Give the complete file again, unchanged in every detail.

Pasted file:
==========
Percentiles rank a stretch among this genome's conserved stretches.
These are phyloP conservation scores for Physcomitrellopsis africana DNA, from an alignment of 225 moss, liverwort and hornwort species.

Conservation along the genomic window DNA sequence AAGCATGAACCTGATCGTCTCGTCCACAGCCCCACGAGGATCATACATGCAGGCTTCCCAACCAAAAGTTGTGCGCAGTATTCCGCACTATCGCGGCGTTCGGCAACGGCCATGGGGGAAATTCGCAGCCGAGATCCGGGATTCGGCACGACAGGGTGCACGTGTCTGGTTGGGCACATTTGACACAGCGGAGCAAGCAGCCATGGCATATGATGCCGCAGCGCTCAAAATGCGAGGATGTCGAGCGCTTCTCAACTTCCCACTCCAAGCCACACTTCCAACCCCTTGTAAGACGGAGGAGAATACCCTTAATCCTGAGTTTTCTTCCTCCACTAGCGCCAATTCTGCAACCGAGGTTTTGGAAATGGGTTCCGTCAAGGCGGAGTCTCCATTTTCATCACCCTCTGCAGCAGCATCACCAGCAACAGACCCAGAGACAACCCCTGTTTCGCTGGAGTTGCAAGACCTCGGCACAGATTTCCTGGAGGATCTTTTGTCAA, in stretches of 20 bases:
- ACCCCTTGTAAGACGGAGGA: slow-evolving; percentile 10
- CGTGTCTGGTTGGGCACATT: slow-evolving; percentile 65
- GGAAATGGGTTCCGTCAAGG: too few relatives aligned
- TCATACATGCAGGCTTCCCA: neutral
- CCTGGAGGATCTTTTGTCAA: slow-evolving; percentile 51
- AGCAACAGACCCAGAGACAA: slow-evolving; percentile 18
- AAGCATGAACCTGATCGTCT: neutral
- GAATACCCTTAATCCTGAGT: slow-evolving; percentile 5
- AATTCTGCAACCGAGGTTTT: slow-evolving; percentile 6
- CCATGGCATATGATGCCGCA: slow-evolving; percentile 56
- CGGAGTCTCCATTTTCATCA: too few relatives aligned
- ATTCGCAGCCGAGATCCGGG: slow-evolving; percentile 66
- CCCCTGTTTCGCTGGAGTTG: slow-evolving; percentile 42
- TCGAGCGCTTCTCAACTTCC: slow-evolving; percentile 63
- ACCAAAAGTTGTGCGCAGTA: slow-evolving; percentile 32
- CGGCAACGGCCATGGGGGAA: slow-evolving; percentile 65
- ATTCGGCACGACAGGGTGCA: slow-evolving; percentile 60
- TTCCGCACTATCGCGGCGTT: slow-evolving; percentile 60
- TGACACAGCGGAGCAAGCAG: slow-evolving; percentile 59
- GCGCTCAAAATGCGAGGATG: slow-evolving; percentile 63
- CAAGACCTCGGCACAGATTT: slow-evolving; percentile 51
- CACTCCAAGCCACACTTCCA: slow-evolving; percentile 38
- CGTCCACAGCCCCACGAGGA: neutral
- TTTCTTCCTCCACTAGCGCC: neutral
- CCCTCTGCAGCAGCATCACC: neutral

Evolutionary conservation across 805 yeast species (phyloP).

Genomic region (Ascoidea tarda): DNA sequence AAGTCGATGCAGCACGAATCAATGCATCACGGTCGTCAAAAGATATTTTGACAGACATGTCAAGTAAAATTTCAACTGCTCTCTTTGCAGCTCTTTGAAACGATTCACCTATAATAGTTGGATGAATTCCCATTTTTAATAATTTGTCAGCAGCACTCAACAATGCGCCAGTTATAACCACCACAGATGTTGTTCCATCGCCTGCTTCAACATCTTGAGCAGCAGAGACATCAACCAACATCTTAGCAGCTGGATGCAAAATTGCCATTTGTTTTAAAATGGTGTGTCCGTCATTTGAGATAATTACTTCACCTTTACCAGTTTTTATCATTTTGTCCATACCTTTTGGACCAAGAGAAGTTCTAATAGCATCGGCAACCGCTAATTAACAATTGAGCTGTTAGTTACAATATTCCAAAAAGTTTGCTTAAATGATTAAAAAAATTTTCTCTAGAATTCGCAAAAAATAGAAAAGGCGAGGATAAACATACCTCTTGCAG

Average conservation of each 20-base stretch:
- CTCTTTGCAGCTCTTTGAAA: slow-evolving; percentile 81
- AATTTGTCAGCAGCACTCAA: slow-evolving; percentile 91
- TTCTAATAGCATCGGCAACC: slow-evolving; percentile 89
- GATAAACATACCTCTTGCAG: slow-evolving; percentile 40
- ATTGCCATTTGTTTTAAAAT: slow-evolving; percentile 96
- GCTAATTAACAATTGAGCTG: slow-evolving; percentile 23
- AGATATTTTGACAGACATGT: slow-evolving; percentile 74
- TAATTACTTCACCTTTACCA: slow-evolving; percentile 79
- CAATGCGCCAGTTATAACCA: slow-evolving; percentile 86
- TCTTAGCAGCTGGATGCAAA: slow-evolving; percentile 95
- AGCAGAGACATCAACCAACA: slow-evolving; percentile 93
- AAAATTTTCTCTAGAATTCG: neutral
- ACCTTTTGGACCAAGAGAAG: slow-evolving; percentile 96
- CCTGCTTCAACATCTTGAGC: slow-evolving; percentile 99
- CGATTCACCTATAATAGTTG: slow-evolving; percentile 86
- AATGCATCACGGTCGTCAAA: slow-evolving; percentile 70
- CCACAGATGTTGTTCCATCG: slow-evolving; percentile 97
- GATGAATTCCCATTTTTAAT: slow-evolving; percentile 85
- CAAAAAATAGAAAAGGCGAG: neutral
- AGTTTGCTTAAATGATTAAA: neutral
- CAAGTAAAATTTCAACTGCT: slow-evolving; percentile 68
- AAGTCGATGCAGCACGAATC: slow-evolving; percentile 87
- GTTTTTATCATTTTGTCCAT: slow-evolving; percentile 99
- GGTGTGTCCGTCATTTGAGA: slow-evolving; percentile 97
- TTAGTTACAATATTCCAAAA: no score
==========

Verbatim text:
Percentiles rank a stretch among this genome's conserved stretches.
These are phyloP conservation scores for Physcomitrellopsis africana DNA, from an alignment of 225 moss, liverwort and hornwort species.

Conservation along the genomic window DNA sequence AAGCATGAACCTGATCGTCTCGTCCACAGCCCCACGAGGATCATACATGCAGGCTTCCCAACCAAAAGTTGTGCGCAGTATTCCGCACTATCGCGGCGTTCGGCAACGGCCATGGGGGAAATTCGCAGCCGAGATCCGGGATTCGGCACGACAGGGTGCACGTGTCTGGTTGGGCACATTTGACACAGCGGAGCAAGCAGCCATGGCATATGATGCCGCAGCGCTCAAAATGCGAGGATGTCGAGCGCTTCTCAACTTCCCACTCCAAGCCACACTTCCAACCCCTTGTAAGACGGAGGAGAATACCCTTAATCCTGAGTTTTCTTCCTCCACTAGCGCCAATTCTGCAACCGAGGTTTTGGAAATGGGTTCCGTCAAGGCGGAGTCTCCATTTTCATCACCCTCTGCAGCAGCATCACCAGCAACAGACCCAGAGACAACCCCTGTTTCGCTGGAGTTGCAAGACCTCGGCACAGATTTCCTGGAGGATCTTTTGTCAA, in stretches of 20 bases:
- ACCCCTTGTAAGACGGAGGA: slow-evolving; percentile 10
- CGTGTCTGGTTGGGCACATT: slow-evolving; percentile 65
- GGAAATGGGTTCCGTCAAGG: too few relatives aligned
- TCATACATGCAGGCTTCCCA: neutral
- CCTGGAGGATCTTTTGTCAA: slow-evolving; percentile 51
- AGCAACAGACCCAGAGACAA: slow-evolving; percentile 18
- AAGCATGAACCTGATCGTCT: neutral
- GAATACCCTTAATCCTGAGT: slow-evolving; percentile 5
- AATTCTGCAACCGAGGTTTT: slow-evolving; percentile 6
- CCATGGCATATGATGCCGCA: slow-evolving; percentile 56
- CGGAGTCTCCATTTTCATCA: too few relatives aligned
- ATTCGCAGCCGAGATCCGGG: slow-evolving; percentile 66
- CCCCTGTTTCGCTGGAGTTG: slow-evolving; percentile 42
- TCGAGCGCTTCTCAACTTCC: slow-evolving; percentile 63
- ACCAAAAGTTGTGCGCAGTA: slow-evolving; percentile 32
- CGGCAACGGCCATGGGGGAA: slow-evolving; percentile 65
- ATTCGGCACGACAGGGTGCA: slow-evolving; percentile 60
- TTCCGCACTATCGCGGCGTT: slow-evolving; percentile 60
- TGACACAGCGGAGCAAGCAG: slow-evolving; percentile 59
- GCGCTCAAAATGCGAGGATG: slow-evolving; percentile 63
- CAAGACCTCGGCACAGATTT: slow-evolving; percentile 51
- CACTCCAAGCCACACTTCCA: slow-evolving; percentile 38
- CGTCCACAGCCCCACGAGGA: neutral
- TTTCTTCCTCCACTAGCGCC: neutral
- CCCTCTGCAGCAGCATCACC: neutral

Evolutionary conservation across 805 yeast species (phyloP).

Genomic region (Ascoidea tarda): DNA sequence AAGTCGATGCAGCACGAATCAATGCATCACGGTCGTCAAAAGATATTTTGACAGACATGTCAAGTAAAATTTCAACTGCTCTCTTTGCAGCTCTTTGAAACGATTCACCTATAATAGTTGGATGAATTCCCATTTTTAATAATTTGTCAGCAGCACTCAACAATGCGCCAGTTATAACCACCACAGATGTTGTTCCATCGCCTGCTTCAACATCTTGAGCAGCAGAGACATCAACCAACATCTTAGCAGCTGGATGCAAAATTGCCATTTGTTTTAAAATGGTGTGTCCGTCATTTGAGATAATTACTTCACCTTTACCAGTTTTTATCATTTTGTCCATACCTTTTGGACCAAGAGAAGTTCTAATAGCATCGGCAACCGCTAATTAACAATTGAGCTGTTAGTTACAATATTCCAAAAAGTTTGCTTAAATGATTAAAAAAATTTTCTCTAGAATTCGCAAAAAATAGAAAAGGCGAGGATAAACATACCTCTTGCAG

Average conservation of each 20-base stretch:
- CTCTTTGCAGCTCTTTGAAA: slow-evolving; percentile 81
- AATTTGTCAGCAGCACTCAA: slow-evolving; percentile 91
- TTCTAATAGCATCGGCAACC: slow-evolving; percentile 89
- GATAAACATACCTCTTGCAG: slow-evolving; percentile 40
- ATTGCCATTTGTTTTAAAAT: slow-evolving; percentile 96
- GCTAATTAACAATTGAGCTG: slow-evolving; percentile 23
- AGATATTTTGACAGACATGT: slow-evolving; percentile 74
- TAATTACTTCACCTTTACCA: slow-evolving; percentile 79
- CAATGCGCCAGTTATAACCA: slow-evolving; percentile 86
- TCTTAGCAGCTGGATGCAAA: slow-evolving; percentile 95
- AGCAGAGACATCAACCAACA: slow-evolving; percentile 93
- AAAATTTTCTCTAGAATTCG: neutral
- ACCTTTTGGACCAAGAGAAG: slow-evolving; percentile 96
- CCTGCTTCAACATCTTGAGC: slow-evolving; percentile 99
- CGATTCACCTATAATAGTTG: slow-evolving; percentile 86
- AATGCATCACGGTCGTCAAA: slow-evolving; percentile 70
- CCACAGATGTTGTTCCATCG: slow-evolving; percentile 97
- GATGAATTCCCATTTTTAAT: slow-evolving; percentile 85
- CAAAAAATAGAAAAGGCGAG: neutral
- AGTTTGCTTAAATGATTAAA: neutral
- CAAGTAAAATTTCAACTGCT: slow-evolving; percentile 68
- AAGTCGATGCAGCACGAATC: slow-evolving; percentile 87
- GTTTTTATCATTTTGTCCAT: slow-evolving; percentile 99
- GGTGTGTCCGTCATTTGAGA: slow-evolving; percentile 97
- TTAGTTACAATATTCCAAAA: no score